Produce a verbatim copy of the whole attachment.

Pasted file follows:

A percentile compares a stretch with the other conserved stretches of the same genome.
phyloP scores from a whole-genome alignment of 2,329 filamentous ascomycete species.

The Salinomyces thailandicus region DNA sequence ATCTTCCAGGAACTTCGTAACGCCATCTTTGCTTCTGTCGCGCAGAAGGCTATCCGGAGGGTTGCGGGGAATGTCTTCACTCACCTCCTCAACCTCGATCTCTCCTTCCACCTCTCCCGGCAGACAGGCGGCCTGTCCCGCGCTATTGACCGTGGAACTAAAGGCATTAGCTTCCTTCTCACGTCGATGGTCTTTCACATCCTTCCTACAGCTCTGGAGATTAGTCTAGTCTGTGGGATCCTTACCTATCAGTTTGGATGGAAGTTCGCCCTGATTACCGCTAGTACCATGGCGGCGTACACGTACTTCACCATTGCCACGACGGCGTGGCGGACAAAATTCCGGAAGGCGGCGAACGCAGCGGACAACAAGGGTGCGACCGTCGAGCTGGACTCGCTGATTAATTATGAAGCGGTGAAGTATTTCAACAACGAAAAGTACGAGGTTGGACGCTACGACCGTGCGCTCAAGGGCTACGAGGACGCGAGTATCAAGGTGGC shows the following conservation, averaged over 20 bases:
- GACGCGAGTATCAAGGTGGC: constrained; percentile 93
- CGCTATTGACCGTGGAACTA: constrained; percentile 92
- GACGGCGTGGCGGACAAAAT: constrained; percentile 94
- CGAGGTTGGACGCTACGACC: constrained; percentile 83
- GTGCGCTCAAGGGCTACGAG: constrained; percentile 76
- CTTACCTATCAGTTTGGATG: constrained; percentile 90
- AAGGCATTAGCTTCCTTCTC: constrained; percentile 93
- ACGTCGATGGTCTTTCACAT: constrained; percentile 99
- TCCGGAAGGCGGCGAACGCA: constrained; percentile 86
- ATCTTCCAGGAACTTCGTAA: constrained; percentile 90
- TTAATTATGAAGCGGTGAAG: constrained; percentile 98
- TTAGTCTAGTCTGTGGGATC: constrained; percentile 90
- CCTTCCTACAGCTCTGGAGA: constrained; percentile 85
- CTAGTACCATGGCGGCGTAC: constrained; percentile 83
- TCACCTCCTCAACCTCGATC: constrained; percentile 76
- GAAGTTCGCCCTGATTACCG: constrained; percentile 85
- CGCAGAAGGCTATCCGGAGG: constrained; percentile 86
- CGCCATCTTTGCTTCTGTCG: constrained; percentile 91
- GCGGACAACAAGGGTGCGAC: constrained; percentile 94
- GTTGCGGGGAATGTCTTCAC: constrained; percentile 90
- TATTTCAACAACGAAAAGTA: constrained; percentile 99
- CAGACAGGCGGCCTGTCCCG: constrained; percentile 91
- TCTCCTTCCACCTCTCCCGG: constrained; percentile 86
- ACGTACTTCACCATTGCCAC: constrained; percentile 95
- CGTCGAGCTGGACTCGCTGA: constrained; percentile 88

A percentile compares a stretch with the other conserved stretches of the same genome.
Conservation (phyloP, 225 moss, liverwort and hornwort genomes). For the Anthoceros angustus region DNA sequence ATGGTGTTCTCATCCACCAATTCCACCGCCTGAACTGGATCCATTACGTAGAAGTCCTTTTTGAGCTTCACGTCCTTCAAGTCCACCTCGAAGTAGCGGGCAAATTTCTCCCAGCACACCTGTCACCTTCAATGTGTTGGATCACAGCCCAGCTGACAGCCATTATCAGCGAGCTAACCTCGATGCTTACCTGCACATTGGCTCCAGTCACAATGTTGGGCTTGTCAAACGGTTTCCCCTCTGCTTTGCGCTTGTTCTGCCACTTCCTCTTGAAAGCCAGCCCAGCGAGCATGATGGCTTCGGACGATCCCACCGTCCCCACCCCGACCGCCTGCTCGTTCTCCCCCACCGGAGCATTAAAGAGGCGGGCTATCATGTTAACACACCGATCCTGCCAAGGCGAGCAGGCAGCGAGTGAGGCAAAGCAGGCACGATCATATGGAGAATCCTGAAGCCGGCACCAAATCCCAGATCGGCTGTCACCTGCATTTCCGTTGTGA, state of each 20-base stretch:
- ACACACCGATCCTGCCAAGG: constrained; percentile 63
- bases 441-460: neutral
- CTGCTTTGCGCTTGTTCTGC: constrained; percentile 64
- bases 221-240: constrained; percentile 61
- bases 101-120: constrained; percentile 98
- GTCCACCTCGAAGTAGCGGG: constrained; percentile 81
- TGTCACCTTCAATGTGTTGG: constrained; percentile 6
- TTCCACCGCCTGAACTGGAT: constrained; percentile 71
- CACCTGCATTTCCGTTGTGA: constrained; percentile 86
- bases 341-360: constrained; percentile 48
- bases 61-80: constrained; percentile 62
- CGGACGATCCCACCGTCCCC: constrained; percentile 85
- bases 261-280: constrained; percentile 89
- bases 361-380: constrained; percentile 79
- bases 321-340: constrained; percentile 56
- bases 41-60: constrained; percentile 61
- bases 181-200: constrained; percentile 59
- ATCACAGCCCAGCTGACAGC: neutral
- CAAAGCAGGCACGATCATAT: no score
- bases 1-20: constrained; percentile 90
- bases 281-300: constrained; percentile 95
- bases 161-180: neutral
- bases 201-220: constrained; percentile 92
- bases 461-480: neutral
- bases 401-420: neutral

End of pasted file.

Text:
A percentile compares a stretch with the other conserved stretches of the same genome.
phyloP scores from a whole-genome alignment of 2,329 filamentous ascomycete species.

The Salinomyces thailandicus region DNA sequence ATCTTCCAGGAACTTCGTAACGCCATCTTTGCTTCTGTCGCGCAGAAGGCTATCCGGAGGGTTGCGGGGAATGTCTTCACTCACCTCCTCAACCTCGATCTCTCCTTCCACCTCTCCCGGCAGACAGGCGGCCTGTCCCGCGCTATTGACCGTGGAACTAAAGGCATTAGCTTCCTTCTCACGTCGATGGTCTTTCACATCCTTCCTACAGCTCTGGAGATTAGTCTAGTCTGTGGGATCCTTACCTATCAGTTTGGATGGAAGTTCGCCCTGATTACCGCTAGTACCATGGCGGCGTACACGTACTTCACCATTGCCACGACGGCGTGGCGGACAAAATTCCGGAAGGCGGCGAACGCAGCGGACAACAAGGGTGCGACCGTCGAGCTGGACTCGCTGATTAATTATGAAGCGGTGAAGTATTTCAACAACGAAAAGTACGAGGTTGGACGCTACGACCGTGCGCTCAAGGGCTACGAGGACGCGAGTATCAAGGTGGC shows the following conservation, averaged over 20 bases:
- GACGCGAGTATCAAGGTGGC: constrained; percentile 93
- CGCTATTGACCGTGGAACTA: constrained; percentile 92
- GACGGCGTGGCGGACAAAAT: constrained; percentile 94
- CGAGGTTGGACGCTACGACC: constrained; percentile 83
- GTGCGCTCAAGGGCTACGAG: constrained; percentile 76
- CTTACCTATCAGTTTGGATG: constrained; percentile 90
- AAGGCATTAGCTTCCTTCTC: constrained; percentile 93
- ACGTCGATGGTCTTTCACAT: constrained; percentile 99
- TCCGGAAGGCGGCGAACGCA: constrained; percentile 86
- ATCTTCCAGGAACTTCGTAA: constrained; percentile 90
- TTAATTATGAAGCGGTGAAG: constrained; percentile 98
- TTAGTCTAGTCTGTGGGATC: constrained; percentile 90
- CCTTCCTACAGCTCTGGAGA: constrained; percentile 85
- CTAGTACCATGGCGGCGTAC: constrained; percentile 83
- TCACCTCCTCAACCTCGATC: constrained; percentile 76
- GAAGTTCGCCCTGATTACCG: constrained; percentile 85
- CGCAGAAGGCTATCCGGAGG: constrained; percentile 86
- CGCCATCTTTGCTTCTGTCG: constrained; percentile 91
- GCGGACAACAAGGGTGCGAC: constrained; percentile 94
- GTTGCGGGGAATGTCTTCAC: constrained; percentile 90
- TATTTCAACAACGAAAAGTA: constrained; percentile 99
- CAGACAGGCGGCCTGTCCCG: constrained; percentile 91
- TCTCCTTCCACCTCTCCCGG: constrained; percentile 86
- ACGTACTTCACCATTGCCAC: constrained; percentile 95
- CGTCGAGCTGGACTCGCTGA: constrained; percentile 88

A percentile compares a stretch with the other conserved stretches of the same genome.
Conservation (phyloP, 225 moss, liverwort and hornwort genomes). For the Anthoceros angustus region DNA sequence ATGGTGTTCTCATCCACCAATTCCACCGCCTGAACTGGATCCATTACGTAGAAGTCCTTTTTGAGCTTCACGTCCTTCAAGTCCACCTCGAAGTAGCGGGCAAATTTCTCCCAGCACACCTGTCACCTTCAATGTGTTGGATCACAGCCCAGCTGACAGCCATTATCAGCGAGCTAACCTCGATGCTTACCTGCACATTGGCTCCAGTCACAATGTTGGGCTTGTCAAACGGTTTCCCCTCTGCTTTGCGCTTGTTCTGCCACTTCCTCTTGAAAGCCAGCCCAGCGAGCATGATGGCTTCGGACGATCCCACCGTCCCCACCCCGACCGCCTGCTCGTTCTCCCCCACCGGAGCATTAAAGAGGCGGGCTATCATGTTAACACACCGATCCTGCCAAGGCGAGCAGGCAGCGAGTGAGGCAAAGCAGGCACGATCATATGGAGAATCCTGAAGCCGGCACCAAATCCCAGATCGGCTGTCACCTGCATTTCCGTTGTGA, state of each 20-base stretch:
- ACACACCGATCCTGCCAAGG: constrained; percentile 63
- bases 441-460: neutral
- CTGCTTTGCGCTTGTTCTGC: constrained; percentile 64
- bases 221-240: constrained; percentile 61
- bases 101-120: constrained; percentile 98
- GTCCACCTCGAAGTAGCGGG: constrained; percentile 81
- TGTCACCTTCAATGTGTTGG: constrained; percentile 6
- TTCCACCGCCTGAACTGGAT: constrained; percentile 71
- CACCTGCATTTCCGTTGTGA: constrained; percentile 86
- bases 341-360: constrained; percentile 48
- bases 61-80: constrained; percentile 62
- CGGACGATCCCACCGTCCCC: constrained; percentile 85
- bases 261-280: constrained; percentile 89
- bases 361-380: constrained; percentile 79
- bases 321-340: constrained; percentile 56
- bases 41-60: constrained; percentile 61
- bases 181-200: constrained; percentile 59
- ATCACAGCCCAGCTGACAGC: neutral
- CAAAGCAGGCACGATCATAT: no score
- bases 1-20: constrained; percentile 90
- bases 281-300: constrained; percentile 95
- bases 161-180: neutral
- bases 201-220: constrained; percentile 92
- bases 461-480: neutral
- bases 401-420: neutral